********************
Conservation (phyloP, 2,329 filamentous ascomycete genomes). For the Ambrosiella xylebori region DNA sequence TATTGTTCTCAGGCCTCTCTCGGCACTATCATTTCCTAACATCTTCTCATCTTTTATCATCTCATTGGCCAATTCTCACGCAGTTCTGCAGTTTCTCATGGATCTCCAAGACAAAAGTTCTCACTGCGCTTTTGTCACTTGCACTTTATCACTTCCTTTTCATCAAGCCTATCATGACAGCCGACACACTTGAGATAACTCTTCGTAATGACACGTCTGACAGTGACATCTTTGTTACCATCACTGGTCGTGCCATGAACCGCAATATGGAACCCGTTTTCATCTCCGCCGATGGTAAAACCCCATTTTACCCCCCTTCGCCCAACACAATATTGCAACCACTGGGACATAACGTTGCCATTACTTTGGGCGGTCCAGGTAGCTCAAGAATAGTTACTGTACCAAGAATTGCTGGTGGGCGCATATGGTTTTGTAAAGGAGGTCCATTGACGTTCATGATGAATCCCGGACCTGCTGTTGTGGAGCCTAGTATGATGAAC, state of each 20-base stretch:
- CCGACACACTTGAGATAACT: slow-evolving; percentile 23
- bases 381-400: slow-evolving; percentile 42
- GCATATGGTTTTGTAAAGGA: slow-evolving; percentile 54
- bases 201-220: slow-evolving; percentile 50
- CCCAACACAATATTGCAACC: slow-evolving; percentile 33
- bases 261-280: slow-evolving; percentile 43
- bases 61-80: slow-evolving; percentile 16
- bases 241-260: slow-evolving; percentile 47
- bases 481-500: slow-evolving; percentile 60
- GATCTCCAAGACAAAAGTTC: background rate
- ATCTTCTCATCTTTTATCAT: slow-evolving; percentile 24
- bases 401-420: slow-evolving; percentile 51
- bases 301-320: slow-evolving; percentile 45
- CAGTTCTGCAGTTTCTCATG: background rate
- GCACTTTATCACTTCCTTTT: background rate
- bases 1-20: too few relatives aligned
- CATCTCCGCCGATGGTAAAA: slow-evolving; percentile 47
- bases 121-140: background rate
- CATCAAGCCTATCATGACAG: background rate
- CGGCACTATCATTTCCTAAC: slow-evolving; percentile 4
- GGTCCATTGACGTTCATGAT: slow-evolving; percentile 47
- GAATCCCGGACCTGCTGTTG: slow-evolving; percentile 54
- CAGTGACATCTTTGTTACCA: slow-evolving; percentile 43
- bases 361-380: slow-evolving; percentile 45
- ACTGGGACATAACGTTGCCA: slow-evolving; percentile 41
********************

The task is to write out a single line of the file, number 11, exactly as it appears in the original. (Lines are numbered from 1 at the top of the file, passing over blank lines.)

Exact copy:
- GATCTCCAAGACAAAAGTTC: background rate